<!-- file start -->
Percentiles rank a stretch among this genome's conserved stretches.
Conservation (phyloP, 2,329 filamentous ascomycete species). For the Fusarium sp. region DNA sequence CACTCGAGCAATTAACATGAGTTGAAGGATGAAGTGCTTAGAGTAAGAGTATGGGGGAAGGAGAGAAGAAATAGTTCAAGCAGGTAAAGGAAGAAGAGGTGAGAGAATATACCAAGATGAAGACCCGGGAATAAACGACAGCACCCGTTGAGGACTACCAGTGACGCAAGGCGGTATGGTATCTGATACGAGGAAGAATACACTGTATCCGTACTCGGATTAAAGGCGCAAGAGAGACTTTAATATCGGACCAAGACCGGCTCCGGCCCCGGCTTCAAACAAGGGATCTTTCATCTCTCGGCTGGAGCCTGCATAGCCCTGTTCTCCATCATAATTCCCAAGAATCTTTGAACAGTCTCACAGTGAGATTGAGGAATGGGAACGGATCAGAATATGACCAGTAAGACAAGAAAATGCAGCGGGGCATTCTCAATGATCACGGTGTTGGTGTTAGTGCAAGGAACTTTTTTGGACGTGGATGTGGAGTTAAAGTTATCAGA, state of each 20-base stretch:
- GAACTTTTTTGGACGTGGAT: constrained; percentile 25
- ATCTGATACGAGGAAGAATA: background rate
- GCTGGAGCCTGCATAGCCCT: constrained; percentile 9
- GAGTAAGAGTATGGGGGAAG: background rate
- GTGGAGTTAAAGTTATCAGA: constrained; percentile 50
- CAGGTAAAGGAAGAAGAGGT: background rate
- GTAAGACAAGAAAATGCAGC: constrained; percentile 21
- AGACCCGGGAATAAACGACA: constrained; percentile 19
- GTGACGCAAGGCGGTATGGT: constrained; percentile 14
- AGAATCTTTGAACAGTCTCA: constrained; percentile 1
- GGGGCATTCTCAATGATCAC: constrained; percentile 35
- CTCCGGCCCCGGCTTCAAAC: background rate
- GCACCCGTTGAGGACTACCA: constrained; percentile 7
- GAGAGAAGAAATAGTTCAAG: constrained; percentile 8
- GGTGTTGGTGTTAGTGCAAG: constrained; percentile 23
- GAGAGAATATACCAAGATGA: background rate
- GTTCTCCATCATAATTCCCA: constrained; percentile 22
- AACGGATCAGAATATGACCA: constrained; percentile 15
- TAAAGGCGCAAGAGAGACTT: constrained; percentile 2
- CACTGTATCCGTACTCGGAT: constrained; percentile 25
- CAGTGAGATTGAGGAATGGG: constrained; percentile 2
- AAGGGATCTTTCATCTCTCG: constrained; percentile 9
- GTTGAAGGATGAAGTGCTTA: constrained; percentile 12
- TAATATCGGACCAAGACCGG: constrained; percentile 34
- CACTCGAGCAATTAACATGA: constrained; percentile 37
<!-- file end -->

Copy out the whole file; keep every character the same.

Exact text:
Percentiles rank a stretch among this genome's conserved stretches.
Conservation (phyloP, 2,329 filamentous ascomycete species). For the Fusarium sp. region DNA sequence CACTCGAGCAATTAACATGAGTTGAAGGATGAAGTGCTTAGAGTAAGAGTATGGGGGAAGGAGAGAAGAAATAGTTCAAGCAGGTAAAGGAAGAAGAGGTGAGAGAATATACCAAGATGAAGACCCGGGAATAAACGACAGCACCCGTTGAGGACTACCAGTGACGCAAGGCGGTATGGTATCTGATACGAGGAAGAATACACTGTATCCGTACTCGGATTAAAGGCGCAAGAGAGACTTTAATATCGGACCAAGACCGGCTCCGGCCCCGGCTTCAAACAAGGGATCTTTCATCTCTCGGCTGGAGCCTGCATAGCCCTGTTCTCCATCATAATTCCCAAGAATCTTTGAACAGTCTCACAGTGAGATTGAGGAATGGGAACGGATCAGAATATGACCAGTAAGACAAGAAAATGCAGCGGGGCATTCTCAATGATCACGGTGTTGGTGTTAGTGCAAGGAACTTTTTTGGACGTGGATGTGGAGTTAAAGTTATCAGA, state of each 20-base stretch:
- GAACTTTTTTGGACGTGGAT: constrained; percentile 25
- ATCTGATACGAGGAAGAATA: background rate
- GCTGGAGCCTGCATAGCCCT: constrained; percentile 9
- GAGTAAGAGTATGGGGGAAG: background rate
- GTGGAGTTAAAGTTATCAGA: constrained; percentile 50
- CAGGTAAAGGAAGAAGAGGT: background rate
- GTAAGACAAGAAAATGCAGC: constrained; percentile 21
- AGACCCGGGAATAAACGACA: constrained; percentile 19
- GTGACGCAAGGCGGTATGGT: constrained; percentile 14
- AGAATCTTTGAACAGTCTCA: constrained; percentile 1
- GGGGCATTCTCAATGATCAC: constrained; percentile 35
- CTCCGGCCCCGGCTTCAAAC: background rate
- GCACCCGTTGAGGACTACCA: constrained; percentile 7
- GAGAGAAGAAATAGTTCAAG: constrained; percentile 8
- GGTGTTGGTGTTAGTGCAAG: constrained; percentile 23
- GAGAGAATATACCAAGATGA: background rate
- GTTCTCCATCATAATTCCCA: constrained; percentile 22
- AACGGATCAGAATATGACCA: constrained; percentile 15
- TAAAGGCGCAAGAGAGACTT: constrained; percentile 2
- CACTGTATCCGTACTCGGAT: constrained; percentile 25
- CAGTGAGATTGAGGAATGGG: constrained; percentile 2
- AAGGGATCTTTCATCTCTCG: constrained; percentile 9
- GTTGAAGGATGAAGTGCTTA: constrained; percentile 12
- TAATATCGGACCAAGACCGG: constrained; percentile 34
- CACTCGAGCAATTAACATGA: constrained; percentile 37